I’m not sure when my blog turned into a travel blog, but I think I may have found what I’ll do as my next career 🙂
I’ve been very fortunate that work has taken me to interesting places, and I am able to jump off and see other interesting places. A few weeks ago I went to Dubai on my way home from Amman Jordan (where I’m working on an ESB project for Microsoft and the Jordanian government). I’m writing this in a taxi as my wife and I head to Petra (Jordan) for the weekend, then I work for another week in Amman before we head off to Sharm El Sheikh (Egypt) where I’ll be doing more scuba diving in the Red Sea, and we’ll be doing a side trip to Cairo for a few days to see the pyramids and Sphinx.
But those are all future posts, this one’s about last week when I went backpacking in the Sierras with my son.
A few years back my daughter and I backpacked out of Mineral King up to Franklin Lake. I was inexperienced so we had far too much stuff, and to make it worse, we had more food than would fit in our bear canisters, so we had no choice, we had to make it to the lake where there were bear boxes. In my naive inexperience, my stretch goal was that we’d keep on going up over Franklin Pass and down to the lakes beyond. The trip up to Franklin Lake almost killed us. We needed a day to recover before we could even day hike up to the pass, and we never went over.
This year, armed with far more backcountry experience, better gear and an irresistible drive to finish what I started, I went back with my son, determined to make it to the other side. And we did.
Here’s the route we took:
If you can’t read a topographical map, this one basically say “ouch”.
The Mineral King valley is just perfect, very picturesque. If I set out to design “the prefect mountain valley”, this would be it. Here’s a picture of me as we’re just starting out:
Then we began the climb up, this is the valley as seen from above (which gives you a great sense of the altitude gain):
We made it up to Franklin Lake in pretty good time, we had lots of daylight left.
People mean different things when they say “camping”. To some it’s “load up the RV”, to others, “roughing it” means a state or national park where they have to line up for showers. For me, it means being as far from other humans as you can, being totally self-reliant, knowing that if you get in trouble you have to also get yourself out. Doing it my way takes you to much more interesting places! Here’s our campsite overlooking Franklin Lake. There was another group (3 people) there that night, but they were far away and we never heard them.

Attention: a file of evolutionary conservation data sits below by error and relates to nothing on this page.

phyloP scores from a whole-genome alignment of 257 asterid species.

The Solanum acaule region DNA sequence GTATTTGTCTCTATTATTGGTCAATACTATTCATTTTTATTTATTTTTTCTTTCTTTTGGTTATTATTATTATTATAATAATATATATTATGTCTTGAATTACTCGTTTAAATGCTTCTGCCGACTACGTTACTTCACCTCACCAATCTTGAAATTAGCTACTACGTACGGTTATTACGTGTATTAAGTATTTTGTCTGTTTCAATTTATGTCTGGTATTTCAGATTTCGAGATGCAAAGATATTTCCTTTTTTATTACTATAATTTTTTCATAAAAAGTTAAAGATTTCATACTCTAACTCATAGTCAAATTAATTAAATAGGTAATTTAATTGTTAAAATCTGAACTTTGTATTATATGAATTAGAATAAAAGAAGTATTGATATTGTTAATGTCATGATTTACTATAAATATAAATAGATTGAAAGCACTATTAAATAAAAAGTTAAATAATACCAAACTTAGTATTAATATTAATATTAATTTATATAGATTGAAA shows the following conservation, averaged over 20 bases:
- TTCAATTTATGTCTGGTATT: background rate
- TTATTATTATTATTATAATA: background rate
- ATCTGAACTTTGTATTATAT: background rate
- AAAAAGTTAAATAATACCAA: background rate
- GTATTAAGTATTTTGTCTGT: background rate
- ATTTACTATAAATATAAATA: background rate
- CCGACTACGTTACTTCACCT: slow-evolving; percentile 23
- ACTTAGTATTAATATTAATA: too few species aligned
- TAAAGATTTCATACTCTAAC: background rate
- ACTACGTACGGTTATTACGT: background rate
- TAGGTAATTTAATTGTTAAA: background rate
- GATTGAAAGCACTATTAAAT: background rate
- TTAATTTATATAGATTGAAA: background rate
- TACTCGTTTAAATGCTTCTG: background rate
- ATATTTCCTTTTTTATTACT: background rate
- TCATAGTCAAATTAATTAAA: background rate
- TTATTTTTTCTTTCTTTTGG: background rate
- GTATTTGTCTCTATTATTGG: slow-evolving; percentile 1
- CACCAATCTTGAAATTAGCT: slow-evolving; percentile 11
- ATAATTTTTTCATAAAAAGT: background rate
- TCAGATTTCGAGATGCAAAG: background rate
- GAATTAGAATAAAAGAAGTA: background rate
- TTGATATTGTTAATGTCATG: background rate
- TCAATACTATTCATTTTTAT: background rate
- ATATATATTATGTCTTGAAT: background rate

And here’s a view we had from our site. You can see we are almost above the tree line, and notice there’s still snow around (in mid-August)
So, can you drink the water? Sure, but first you have to filter it, which is the hardest part of backpacking. I share the load with my kids though, here’s Steven getting us our supply for the night:
Sometimes there are little surprises in the backcountry. Like a toilet. This one was probably built circa-1900, and has one and half walls still (barely) standing, but…. talk about a throne with a view!
The next day we hiked up to Franklin pass, given us a total altitude gain of some 5,000ft, taking us to 11,700ft, which means hiking with a backpack gets a whole lot more strenuous as the air is quite thin (particularly if you live at sea level like we do). Here’s a view looking back at Franklin Lake, this again, gives you a great sense of the climb we did.
Then, looking over the other side of Franklin pass (roughly east-wards), we see where we’re heading:
For two nights, this was our campsite at Forester. We had the whole lake to ourselves for those 2 days. I saw another group of people in the distance once, but they were just passing through on their way somewhere else. What really struck me about this lake was the silence. It was so absolutely quiet.
Here’s another view of “our private lake”:
Here’s a shot of my “little boy” as we were chilling and enjoying our time at Forester:
And me taking a break on the way home:
We had planned to do the trip out in 2 days, but when the sky turned black and the hail started, we thought it would be best to do it all in one shot. That means we had an elevation gain of approx 2,000 feet (topping out at 11,700 feet, where the air is thin), followed by a drop of 5,000 feet (yes, almost a mile of elevation loss, which is really hard on the toes and feet). And all that was over 12 miles, with lightening in the next valley over. At the end of that, we had a 1.5 hour trip (about 25 miles) down a mountain road with 1.5 or so lanes, sometimes dirt road, lots of blind curves and multi-hundred-foot drops. It’s a nerve-wracking drive, which acts as a natural filter as it keeps a lot of people out of the valley 🙂 Then, thanks to various energy drinks and greasy food (pizza tastes incredible after a few nights of dehydrated backpacking food), we made the 6 hour drive home.
It seems I say this after almost every backpacking trip, but, this was the most physically challenging and demanding thing I’ve done in my life. And, I wouldn’t have it any other way. The aches and pains have faded, but the memories we made will last our lifetimes.